In contrast, provisions relating to financing require and indeed presume CoP involvement and, therefore, cannot be readily operationalized. One of the significant achievements of the Copenhagen Accord is that it prescribes quantified ambition levels for developed states to raise finances: USD 30 billion for the period 2010-2012 and USD 100 billion a year by 2020.7 The accord requires a significant portion of this funding to flow through the Copenhagen Green Climate Fund8 which it envisages as an operating entity of the financial mechanism of the convention.9 The establishment of such a fund would require a CoP decision, which as there was no agreement on the accord, will not be forthcoming. It is, of course, possible for this fund to be housed elsewhere, but since the existing understanding reflected in the accord has been displaced, there is no clarity or agreement on where, how and when this fund will be established. The link between developing country mitigation actions and developed country provision of financing, already tenuous in the accord, is further weakened by a lack of clarity on the channels through which this financing will be provided.

 

Third, given the accord’s questionable legal basis and its fragile connection to the FCCC, the extent to which the FCCC Secretariat can facilitate further action on the accord is debatable. The Danish presidency and the UN Secretary General in a missive dated 30 December 2009, urged parties to ‘sign onto the Accord’, as well as to submit information to the FCCC Secretariat on their mitigation commitments and actions by 31 January 2010. Cuba responded immediately by questioning the authority of the Danish presidency and the secretary general to open the accord for signature, given not only the absence of consensus on it, but its express rejection by some states. Arguing that the CoP had not provided it the mandate to do so, Cuba also questioned the authority of the FCCC Secretariat to collate and reflect information on those that were willing to be associated with the accord. Cuba’s position is certainly tenable.

 

Some have argued that FCCC Article 7(2) (c) read in conjunction with FCCC Article 8(2) provides the secretariat with the authority to facilitate joint measures, such as the accord, taken by parties. While ingenious, this may not circumvent the requirement for a CoP decision. Article 7(2) authorizes the CoP to ‘keep under regular review the implementation of the Convention’ and to make ‘decisions necessary to promote the effective implementation of the Convention.’ And, ‘to this end’ in sub-paragraph (c) it authorizes ‘the CoP to facilitate, at the request of two or more parties, the coordination of measures adopted by them to address climate change.’ Article 8(2) (c) includes in the listing of the secretariat’s functions, assistance to the parties, on request, in ‘the compilation and communication of information required in accordance with the provisions of the Convention.’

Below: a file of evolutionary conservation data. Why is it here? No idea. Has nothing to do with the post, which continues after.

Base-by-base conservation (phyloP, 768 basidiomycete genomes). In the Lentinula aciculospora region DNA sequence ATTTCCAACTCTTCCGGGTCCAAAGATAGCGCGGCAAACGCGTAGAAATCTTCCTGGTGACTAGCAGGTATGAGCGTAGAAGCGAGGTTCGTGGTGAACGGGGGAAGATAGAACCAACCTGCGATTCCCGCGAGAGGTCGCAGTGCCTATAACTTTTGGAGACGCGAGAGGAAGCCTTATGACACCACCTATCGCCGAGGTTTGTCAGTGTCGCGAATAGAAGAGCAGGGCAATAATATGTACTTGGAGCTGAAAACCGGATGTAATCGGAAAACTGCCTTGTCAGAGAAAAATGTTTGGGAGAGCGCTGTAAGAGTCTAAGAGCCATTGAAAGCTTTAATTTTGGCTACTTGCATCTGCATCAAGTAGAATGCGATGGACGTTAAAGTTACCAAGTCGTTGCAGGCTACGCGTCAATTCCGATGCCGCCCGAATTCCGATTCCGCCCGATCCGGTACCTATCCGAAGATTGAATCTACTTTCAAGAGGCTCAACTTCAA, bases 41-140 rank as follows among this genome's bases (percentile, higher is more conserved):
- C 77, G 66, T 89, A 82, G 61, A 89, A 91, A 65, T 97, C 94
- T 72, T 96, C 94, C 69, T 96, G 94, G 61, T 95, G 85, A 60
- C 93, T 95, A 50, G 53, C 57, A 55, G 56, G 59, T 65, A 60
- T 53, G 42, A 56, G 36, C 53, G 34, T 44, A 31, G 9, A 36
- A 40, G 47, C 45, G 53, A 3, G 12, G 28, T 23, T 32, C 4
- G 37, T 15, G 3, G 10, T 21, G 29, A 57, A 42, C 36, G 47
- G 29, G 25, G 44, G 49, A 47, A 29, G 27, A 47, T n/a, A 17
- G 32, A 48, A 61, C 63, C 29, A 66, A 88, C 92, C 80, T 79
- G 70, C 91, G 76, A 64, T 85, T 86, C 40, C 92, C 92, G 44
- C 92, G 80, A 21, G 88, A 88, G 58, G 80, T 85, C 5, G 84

A careful reading of these provisions reveals the difficulties of relying on them. If the Copenhagen Accord is designed to promote the effective implementation of the Convention, which it arguably is, rather than merely to keep it under review, then the CoP will need to take a decision to facilitate joint measures. A CoP decision would need to be wrought by consensus, which, given current politics, will not be forthcoming. Second, Article 8(2) (c) will, at the request of parties, permit the secretariat to compile information on parties’ actions in so far as they are in accordance with provisions of the convention, and do not entail significant resources. If the informational burden placed on states is more onerous than under the Convention, or if secretariat actions have significant resource implications (such as facilitation of meetings, production and translation of documents, etc.) a CoP decision would be necessary.

 

Given the tortured birthing process of the Copenhagen Accord, these identified legal and procedural challenges are likely to be merely the tip of the iceberg. It is in this context that the requests from the secretary general and the Danish presidency to states to express their ‘willingness to be associated with the Accord’ must be considered. What is it that states are being asked to associate with? And, what is it that such association entails? States are being asked to associate themselves with an accord which aims to be ‘operational immediately’10 but cannot be uniformly operationalized as currently drafted. At a minimum, the accord requires considerable further negotiation to flesh out the alternatives that will take the place of the understandings that currently exist in the text but were displaced as a result of CoP (in)action in the early hours of December 19. Therefore, states, should they choose to do so, will be associating themselves with a living being which, however attractive it may seem at this moment, may not remain so in the future.